• Is the one glove just a Michael Jackson reference? Or was it inspired by the hand trauma Red recounts when saying that she got “sharp objects that sliced through [her] fingers” for Christmas while Adelaide got toys? Or was it inspired by the Tethered woman playing Rock Paper Scissors with her Tethered boyfriend while wearing only one glove? Is it just something that was popular in the ’80s, a pop culture time period beyond which Red never got to meaningfully engage? Or does one glove simply symbolize an act of untethering?
  • What was the deal with Jeremiah 11:11? This Slate post offers up what that bible verse says, but does it mean anything, other than the twinning look of “11:11,” a numerical motif throughout the movie? (It’s even there in the score of a baseball game Gabe is watching at one point.)
  • While we’re looking for hidden significance, there are the shirts. The Thriller one leaves us with much to unpack. Jaws is just a nod to beachside horror. (At least I think that’s all it is.) But what about Black Flag? Is it a nod to the duality of . . . Henry Rollins?
  • What is the significance of the rabbits? In addition to being sustenance for the Tethered, they’re a visual motif throughout the movie. Zora is wearing a T-shirt with a rabbit on it–possibly her track and field logo?–and when Adelaide finally goes underground near the finale, she gets there through a door with a rabbit on it. Is that an Alice in Wonderland reference? If so, to what end?
  • Why does Red at one point during the home invasion scene cut off a stuffed rabbit’s head with her shears?
  • If the government shut down the cloning experiment that created the Tethered, why did they keep all the Tethered alive? Is it because the Tethered are part of a separate experiment? If so, what could that experiment be? Could it be an attempt to see whether the Tethered would ever organize and try to pull off something like the events of the movie?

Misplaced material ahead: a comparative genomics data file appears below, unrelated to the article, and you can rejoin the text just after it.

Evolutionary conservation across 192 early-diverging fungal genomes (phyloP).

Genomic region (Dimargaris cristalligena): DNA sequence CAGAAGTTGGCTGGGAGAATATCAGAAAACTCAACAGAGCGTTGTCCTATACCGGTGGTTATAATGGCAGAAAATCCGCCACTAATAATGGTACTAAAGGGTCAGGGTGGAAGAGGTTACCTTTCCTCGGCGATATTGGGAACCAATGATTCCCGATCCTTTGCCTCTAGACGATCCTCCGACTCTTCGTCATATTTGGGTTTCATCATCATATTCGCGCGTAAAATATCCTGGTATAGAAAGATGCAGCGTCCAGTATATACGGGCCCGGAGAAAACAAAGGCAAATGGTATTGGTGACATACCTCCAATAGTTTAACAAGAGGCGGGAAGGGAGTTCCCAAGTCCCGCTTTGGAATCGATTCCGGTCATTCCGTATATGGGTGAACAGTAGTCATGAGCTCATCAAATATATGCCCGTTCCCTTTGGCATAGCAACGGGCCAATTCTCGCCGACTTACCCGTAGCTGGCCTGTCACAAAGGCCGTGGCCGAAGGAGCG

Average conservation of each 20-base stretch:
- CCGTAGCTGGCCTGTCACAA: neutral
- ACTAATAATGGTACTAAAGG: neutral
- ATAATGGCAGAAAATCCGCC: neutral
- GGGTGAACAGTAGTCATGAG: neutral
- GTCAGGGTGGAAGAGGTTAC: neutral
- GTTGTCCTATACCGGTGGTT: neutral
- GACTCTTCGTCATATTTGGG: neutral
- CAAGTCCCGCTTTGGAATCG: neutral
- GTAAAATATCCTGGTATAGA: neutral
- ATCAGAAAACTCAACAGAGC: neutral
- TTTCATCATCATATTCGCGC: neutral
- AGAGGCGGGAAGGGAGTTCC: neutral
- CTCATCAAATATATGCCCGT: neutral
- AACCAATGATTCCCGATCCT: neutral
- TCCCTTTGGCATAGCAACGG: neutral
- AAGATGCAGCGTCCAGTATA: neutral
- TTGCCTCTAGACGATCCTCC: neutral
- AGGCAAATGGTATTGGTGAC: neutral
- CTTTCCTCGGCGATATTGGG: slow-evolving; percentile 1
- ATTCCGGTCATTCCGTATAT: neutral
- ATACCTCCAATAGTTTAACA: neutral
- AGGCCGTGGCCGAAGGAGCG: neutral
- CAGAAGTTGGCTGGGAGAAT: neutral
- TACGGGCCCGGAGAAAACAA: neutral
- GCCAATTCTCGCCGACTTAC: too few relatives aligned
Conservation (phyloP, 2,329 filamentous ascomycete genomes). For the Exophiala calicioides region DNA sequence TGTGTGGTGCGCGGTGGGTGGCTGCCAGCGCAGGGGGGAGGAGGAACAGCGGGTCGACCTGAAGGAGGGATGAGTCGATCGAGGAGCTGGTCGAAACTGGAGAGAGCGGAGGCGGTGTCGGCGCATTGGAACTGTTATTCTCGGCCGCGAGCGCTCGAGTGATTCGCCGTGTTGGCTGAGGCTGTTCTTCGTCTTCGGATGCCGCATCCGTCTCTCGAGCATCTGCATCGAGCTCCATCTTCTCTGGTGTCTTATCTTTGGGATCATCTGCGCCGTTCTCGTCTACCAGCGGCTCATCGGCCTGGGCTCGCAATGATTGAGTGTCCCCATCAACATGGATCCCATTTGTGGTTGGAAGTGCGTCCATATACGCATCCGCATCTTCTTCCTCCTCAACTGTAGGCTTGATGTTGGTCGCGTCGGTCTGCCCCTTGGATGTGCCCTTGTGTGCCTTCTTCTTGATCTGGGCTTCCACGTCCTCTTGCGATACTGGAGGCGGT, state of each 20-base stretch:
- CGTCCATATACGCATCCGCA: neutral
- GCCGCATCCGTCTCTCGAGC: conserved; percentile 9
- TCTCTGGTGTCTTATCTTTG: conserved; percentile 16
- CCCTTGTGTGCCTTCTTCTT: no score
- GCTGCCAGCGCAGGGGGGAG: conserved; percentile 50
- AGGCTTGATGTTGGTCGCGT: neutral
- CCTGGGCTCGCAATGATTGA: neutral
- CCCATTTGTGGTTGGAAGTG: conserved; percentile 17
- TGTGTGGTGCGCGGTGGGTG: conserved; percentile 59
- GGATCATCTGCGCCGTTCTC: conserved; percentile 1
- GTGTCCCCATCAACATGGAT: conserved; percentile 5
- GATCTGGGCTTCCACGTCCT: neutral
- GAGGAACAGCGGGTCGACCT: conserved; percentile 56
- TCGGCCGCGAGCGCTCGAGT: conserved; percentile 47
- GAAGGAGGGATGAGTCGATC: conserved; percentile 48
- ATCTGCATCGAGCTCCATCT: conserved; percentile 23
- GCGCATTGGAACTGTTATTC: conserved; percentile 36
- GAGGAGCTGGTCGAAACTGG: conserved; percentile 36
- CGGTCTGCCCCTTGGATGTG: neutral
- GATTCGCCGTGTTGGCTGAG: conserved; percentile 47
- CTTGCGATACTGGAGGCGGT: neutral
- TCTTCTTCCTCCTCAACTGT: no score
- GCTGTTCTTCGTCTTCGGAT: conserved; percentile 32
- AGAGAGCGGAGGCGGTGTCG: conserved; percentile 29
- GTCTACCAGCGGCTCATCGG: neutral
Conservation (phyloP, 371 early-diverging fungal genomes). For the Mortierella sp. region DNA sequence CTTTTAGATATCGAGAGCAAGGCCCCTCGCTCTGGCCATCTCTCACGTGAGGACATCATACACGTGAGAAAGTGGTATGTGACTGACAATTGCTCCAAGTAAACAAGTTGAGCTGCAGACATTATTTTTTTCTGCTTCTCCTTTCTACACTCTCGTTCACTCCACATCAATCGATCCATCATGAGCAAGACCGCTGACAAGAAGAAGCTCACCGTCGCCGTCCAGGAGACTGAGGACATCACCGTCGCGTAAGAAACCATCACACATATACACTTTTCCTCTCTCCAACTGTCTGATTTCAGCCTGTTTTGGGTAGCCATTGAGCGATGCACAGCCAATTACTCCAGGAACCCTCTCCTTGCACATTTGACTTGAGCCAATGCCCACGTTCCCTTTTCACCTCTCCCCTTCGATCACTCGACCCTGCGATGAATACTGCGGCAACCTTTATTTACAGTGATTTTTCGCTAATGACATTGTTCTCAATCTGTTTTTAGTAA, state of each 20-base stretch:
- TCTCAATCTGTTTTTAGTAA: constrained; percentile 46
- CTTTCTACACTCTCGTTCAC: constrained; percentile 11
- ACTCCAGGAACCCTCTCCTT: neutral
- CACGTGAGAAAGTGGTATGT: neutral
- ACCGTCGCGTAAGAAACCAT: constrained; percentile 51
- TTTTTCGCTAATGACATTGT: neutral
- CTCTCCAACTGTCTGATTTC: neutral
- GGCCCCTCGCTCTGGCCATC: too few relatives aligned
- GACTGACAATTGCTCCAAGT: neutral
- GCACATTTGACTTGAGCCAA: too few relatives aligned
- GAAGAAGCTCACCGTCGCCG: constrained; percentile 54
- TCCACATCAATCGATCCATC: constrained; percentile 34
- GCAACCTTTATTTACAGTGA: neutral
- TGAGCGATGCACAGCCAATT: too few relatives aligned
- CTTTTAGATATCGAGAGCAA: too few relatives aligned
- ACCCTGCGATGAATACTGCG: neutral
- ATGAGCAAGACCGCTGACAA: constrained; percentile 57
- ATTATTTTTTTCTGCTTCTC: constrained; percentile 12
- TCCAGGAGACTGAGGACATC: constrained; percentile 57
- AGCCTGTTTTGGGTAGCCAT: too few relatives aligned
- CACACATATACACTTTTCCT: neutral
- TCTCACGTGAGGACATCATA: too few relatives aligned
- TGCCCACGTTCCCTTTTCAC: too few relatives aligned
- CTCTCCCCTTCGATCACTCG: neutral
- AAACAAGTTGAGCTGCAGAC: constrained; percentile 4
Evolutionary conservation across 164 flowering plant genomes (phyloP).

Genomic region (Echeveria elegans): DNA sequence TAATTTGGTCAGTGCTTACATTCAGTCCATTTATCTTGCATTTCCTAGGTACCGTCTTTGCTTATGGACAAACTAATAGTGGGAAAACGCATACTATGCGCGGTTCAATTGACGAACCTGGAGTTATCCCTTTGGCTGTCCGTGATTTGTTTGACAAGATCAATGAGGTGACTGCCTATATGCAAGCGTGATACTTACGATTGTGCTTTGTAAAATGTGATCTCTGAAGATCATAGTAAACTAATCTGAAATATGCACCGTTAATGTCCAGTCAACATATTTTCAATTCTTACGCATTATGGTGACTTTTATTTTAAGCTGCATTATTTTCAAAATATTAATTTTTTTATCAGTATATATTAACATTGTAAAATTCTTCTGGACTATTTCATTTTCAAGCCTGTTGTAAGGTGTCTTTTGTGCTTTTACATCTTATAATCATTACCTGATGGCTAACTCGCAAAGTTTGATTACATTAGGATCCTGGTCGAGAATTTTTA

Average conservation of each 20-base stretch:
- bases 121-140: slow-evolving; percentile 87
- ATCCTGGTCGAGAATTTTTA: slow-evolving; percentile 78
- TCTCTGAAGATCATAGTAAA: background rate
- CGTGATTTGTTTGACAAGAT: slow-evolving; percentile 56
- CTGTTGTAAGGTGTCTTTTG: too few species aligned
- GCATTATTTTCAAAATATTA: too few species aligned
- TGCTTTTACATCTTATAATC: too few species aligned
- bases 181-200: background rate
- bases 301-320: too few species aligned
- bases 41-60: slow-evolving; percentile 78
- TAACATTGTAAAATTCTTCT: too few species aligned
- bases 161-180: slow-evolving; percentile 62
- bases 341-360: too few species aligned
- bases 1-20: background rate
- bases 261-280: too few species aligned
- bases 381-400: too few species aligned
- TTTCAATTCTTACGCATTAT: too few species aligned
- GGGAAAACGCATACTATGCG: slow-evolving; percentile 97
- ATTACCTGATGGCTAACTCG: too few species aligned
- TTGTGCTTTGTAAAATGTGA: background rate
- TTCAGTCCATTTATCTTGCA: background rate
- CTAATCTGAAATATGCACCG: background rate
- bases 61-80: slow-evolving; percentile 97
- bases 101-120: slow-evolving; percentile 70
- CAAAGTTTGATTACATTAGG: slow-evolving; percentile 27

• Did Red know the entire time that she and Adelaide switched places? It seems obvious that she did, but she never reveals it while monologuing. That could simply be for the viewer’s benefit, to parcel out the information, but is it possible she just repressed it?
  • Did Adelaide know the entire time what she, as a child, did to Red, or did that all just come rushing back to her at the end? Has she been living with this information the whole time and that’s why she says at one point, “I have a hard time, uh, talking”? We only know what she is like from seeing how she behaves during this one weekend. Is she awkward with everybody because she knows she’s an impostor, or did she just repress all that? Is this the ultimate example of “forgetting where you came from”?
  • Why did Red not escape as a child? Did she not know she could? By the time she learned that she could and broke her tether through dancing, did she decide instead that it was more important to free the Tethered than to just help herself?
  • How did Red come to know the backstory of the government program to make the Tethered? Does her knowledge of it suggest that her savior status among the Tethered led the government scientists observing the project to fill her in? If so, why?
  • Did Adelaide start dancing as a child because Red below had already been a dancer before she was brought underground? The line, “To think, if it weren’t for you, I would never have started dancing,” could either mean that the switch inspired her to dance, and allowed her to control Adelaide’s dancing, or it could just mean that without Adelaide’s dancing, Red wouldn’t have been forced to dance. (My brain is exploding right now.)